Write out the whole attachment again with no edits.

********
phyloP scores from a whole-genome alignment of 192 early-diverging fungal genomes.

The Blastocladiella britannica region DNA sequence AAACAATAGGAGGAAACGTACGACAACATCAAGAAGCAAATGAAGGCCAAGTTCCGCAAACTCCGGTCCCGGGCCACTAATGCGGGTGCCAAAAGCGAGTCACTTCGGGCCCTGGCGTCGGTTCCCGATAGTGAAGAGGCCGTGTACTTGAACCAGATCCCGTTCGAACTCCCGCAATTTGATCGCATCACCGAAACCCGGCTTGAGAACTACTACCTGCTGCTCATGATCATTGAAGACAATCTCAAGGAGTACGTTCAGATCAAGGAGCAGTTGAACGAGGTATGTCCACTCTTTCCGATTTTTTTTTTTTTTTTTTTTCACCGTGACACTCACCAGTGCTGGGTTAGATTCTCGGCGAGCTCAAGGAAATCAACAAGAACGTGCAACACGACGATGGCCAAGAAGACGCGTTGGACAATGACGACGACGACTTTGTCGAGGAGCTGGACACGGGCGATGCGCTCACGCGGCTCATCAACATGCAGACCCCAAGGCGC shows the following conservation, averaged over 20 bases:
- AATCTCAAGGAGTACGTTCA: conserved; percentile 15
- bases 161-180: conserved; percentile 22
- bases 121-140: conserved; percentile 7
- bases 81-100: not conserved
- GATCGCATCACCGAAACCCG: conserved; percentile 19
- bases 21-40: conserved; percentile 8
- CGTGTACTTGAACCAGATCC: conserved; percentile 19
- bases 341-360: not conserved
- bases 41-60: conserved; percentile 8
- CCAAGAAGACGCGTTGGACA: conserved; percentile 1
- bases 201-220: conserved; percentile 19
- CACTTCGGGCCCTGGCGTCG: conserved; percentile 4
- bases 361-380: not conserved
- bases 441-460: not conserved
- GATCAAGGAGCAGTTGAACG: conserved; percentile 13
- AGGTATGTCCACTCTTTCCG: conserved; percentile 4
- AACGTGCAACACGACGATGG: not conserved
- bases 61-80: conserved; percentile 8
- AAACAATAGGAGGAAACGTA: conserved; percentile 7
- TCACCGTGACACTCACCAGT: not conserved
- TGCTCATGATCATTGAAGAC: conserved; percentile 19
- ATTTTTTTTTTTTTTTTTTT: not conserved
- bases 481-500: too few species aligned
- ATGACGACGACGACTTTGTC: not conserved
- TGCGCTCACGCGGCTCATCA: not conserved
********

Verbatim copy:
phyloP scores from a whole-genome alignment of 192 early-diverging fungal genomes.

The Blastocladiella britannica region DNA sequence AAACAATAGGAGGAAACGTACGACAACATCAAGAAGCAAATGAAGGCCAAGTTCCGCAAACTCCGGTCCCGGGCCACTAATGCGGGTGCCAAAAGCGAGTCACTTCGGGCCCTGGCGTCGGTTCCCGATAGTGAAGAGGCCGTGTACTTGAACCAGATCCCGTTCGAACTCCCGCAATTTGATCGCATCACCGAAACCCGGCTTGAGAACTACTACCTGCTGCTCATGATCATTGAAGACAATCTCAAGGAGTACGTTCAGATCAAGGAGCAGTTGAACGAGGTATGTCCACTCTTTCCGATTTTTTTTTTTTTTTTTTTTCACCGTGACACTCACCAGTGCTGGGTTAGATTCTCGGCGAGCTCAAGGAAATCAACAAGAACGTGCAACACGACGATGGCCAAGAAGACGCGTTGGACAATGACGACGACGACTTTGTCGAGGAGCTGGACACGGGCGATGCGCTCACGCGGCTCATCAACATGCAGACCCCAAGGCGC shows the following conservation, averaged over 20 bases:
- AATCTCAAGGAGTACGTTCA: conserved; percentile 15
- bases 161-180: conserved; percentile 22
- bases 121-140: conserved; percentile 7
- bases 81-100: not conserved
- GATCGCATCACCGAAACCCG: conserved; percentile 19
- bases 21-40: conserved; percentile 8
- CGTGTACTTGAACCAGATCC: conserved; percentile 19
- bases 341-360: not conserved
- bases 41-60: conserved; percentile 8
- CCAAGAAGACGCGTTGGACA: conserved; percentile 1
- bases 201-220: conserved; percentile 19
- CACTTCGGGCCCTGGCGTCG: conserved; percentile 4
- bases 361-380: not conserved
- bases 441-460: not conserved
- GATCAAGGAGCAGTTGAACG: conserved; percentile 13
- AGGTATGTCCACTCTTTCCG: conserved; percentile 4
- AACGTGCAACACGACGATGG: not conserved
- bases 61-80: conserved; percentile 8
- AAACAATAGGAGGAAACGTA: conserved; percentile 7
- TCACCGTGACACTCACCAGT: not conserved
- TGCTCATGATCATTGAAGAC: conserved; percentile 19
- ATTTTTTTTTTTTTTTTTTT: not conserved
- bases 481-500: too few species aligned
- ATGACGACGACGACTTTGTC: not conserved
- TGCGCTCACGCGGCTCATCA: not conserved